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Title: Novel potential peptide therapeutics for tuberculosis therapy
Author: Scotti, F.
ISNI:       0000 0004 7223 7955
Awarding Body: UCL (University College London)
Current Institution: University College London (University of London)
Date of Award: 2017
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Despite the existence of vaccinations, diagnostic tools and treatments, tuberculosis (TB) prevalence is increasing because of the circulation of people and misuse of antibiotics, giving rise to growing numbers of drug resistant strains of Mycobacterium tuberculosis. There is therefore a pressing need to look for new strategies against TB, in the hope of finding new drugs with novel mechanisms of anti-tubercular action or ways to potentiate the activity of already existing drugs and reduce treatment duration. This thesis explores the employment of peptides in anti-tuberculosis therapy. The project was initiated by the identification of a novel therapeutic target in M. tuberculosis: murein peptide ligase (Mpl, Rv3712), an enzyme involved in the bacterial peptidoglycan recycling process. The aim is to synthesise its putative natural substrates (peptidoglycan peptide fragments) to characterise its activity and synthesise sequence analogues. These analogues were tested on the whole-cell and will be evaluated for inhibitory activity on the recombinant Mpl enzyme and eventually could be used in combination with existing or new drugs to see whether they increase anti-tubercular potency and thus combat resistance. Attainment of the putative substrate required the synthesis of mDAP, an unusual amino acid unique to peptidoglycan. Its synthesis was successfully completed and it was incorporated in the tripeptide Mpl putative substrate. Solid-phase synthesis has been used successfully and proved effective for rapid synthesis of multiple short peptide analogues in parallel. In addition it was used to synthesise anti-tuberculosis lasso peptides, lariatins A and B, lassomycin and analogues, to evaluate the structural requirements for biological activity. The method for the heterologous expression and purification of recombinant Mpl from M. tuberculosis has been confirmed as successful, and the enzyme is available for future target-based evaluation using the synthesised mDAP-containing tripeptide and eventually for other mDAP-containing PG fragments and analogues.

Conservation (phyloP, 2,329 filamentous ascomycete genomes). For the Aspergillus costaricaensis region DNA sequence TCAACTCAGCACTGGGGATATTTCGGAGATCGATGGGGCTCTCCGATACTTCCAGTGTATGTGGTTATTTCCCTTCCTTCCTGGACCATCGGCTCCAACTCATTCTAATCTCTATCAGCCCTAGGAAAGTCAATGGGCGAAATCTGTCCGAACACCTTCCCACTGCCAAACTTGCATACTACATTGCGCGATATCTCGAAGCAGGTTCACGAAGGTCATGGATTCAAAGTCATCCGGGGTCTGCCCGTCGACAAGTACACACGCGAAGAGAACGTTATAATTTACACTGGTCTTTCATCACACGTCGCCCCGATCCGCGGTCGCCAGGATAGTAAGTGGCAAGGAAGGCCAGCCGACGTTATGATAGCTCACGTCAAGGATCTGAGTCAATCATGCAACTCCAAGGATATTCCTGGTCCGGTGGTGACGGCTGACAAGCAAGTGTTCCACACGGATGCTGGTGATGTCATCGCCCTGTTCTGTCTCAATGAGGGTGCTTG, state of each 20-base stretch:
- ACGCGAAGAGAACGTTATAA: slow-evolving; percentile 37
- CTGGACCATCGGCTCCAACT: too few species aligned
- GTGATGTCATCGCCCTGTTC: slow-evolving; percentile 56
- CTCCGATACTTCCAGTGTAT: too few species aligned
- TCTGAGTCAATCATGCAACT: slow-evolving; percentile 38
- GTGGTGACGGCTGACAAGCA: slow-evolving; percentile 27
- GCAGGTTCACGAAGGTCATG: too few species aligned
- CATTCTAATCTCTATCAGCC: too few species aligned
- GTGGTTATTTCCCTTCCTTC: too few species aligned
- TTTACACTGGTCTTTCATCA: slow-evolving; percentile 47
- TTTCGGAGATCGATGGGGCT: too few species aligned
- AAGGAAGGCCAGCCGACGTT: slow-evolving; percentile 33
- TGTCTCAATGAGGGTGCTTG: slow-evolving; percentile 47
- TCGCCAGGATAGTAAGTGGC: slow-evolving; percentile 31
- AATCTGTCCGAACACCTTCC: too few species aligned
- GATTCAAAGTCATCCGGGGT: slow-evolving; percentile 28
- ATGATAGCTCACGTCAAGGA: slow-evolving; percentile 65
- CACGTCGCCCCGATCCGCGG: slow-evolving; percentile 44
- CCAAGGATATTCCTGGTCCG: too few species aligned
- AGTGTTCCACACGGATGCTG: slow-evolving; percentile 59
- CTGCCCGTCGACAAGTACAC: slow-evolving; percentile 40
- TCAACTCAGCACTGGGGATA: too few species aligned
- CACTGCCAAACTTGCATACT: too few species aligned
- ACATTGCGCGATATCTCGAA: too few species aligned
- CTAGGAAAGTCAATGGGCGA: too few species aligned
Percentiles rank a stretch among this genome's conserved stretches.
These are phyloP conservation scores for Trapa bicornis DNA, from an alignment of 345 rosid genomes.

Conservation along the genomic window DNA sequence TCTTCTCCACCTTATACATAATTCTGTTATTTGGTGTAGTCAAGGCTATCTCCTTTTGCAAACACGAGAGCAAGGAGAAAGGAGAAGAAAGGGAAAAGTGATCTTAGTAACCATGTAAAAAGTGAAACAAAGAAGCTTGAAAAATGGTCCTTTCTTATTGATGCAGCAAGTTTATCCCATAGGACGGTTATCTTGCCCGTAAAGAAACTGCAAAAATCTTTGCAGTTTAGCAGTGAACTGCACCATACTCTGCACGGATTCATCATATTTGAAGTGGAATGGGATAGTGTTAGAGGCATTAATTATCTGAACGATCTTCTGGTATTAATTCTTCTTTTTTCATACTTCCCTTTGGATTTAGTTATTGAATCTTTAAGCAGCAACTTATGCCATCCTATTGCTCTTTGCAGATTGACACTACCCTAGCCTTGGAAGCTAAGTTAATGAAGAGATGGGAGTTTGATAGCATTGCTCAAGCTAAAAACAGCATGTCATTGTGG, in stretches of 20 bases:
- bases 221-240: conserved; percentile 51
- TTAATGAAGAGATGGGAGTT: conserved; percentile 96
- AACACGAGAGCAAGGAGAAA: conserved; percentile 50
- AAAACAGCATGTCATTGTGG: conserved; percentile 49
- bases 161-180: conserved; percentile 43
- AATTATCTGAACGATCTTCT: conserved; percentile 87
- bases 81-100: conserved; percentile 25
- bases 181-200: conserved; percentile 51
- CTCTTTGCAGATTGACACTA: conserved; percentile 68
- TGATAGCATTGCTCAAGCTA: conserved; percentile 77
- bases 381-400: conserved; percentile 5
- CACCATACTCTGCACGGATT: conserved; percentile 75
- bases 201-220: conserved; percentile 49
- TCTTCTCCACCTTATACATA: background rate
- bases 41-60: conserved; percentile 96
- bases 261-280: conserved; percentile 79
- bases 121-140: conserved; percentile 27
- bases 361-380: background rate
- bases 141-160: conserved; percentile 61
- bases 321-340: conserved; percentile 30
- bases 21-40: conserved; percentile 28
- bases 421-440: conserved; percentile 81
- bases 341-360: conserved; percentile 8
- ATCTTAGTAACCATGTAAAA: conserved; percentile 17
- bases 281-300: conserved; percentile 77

Supervisor: Malkinson, J. P. Sponsor: Not available
Qualification Name: Thesis (Ph.D.) Qualification Level: Doctoral
EThOS ID:  DOI: Not available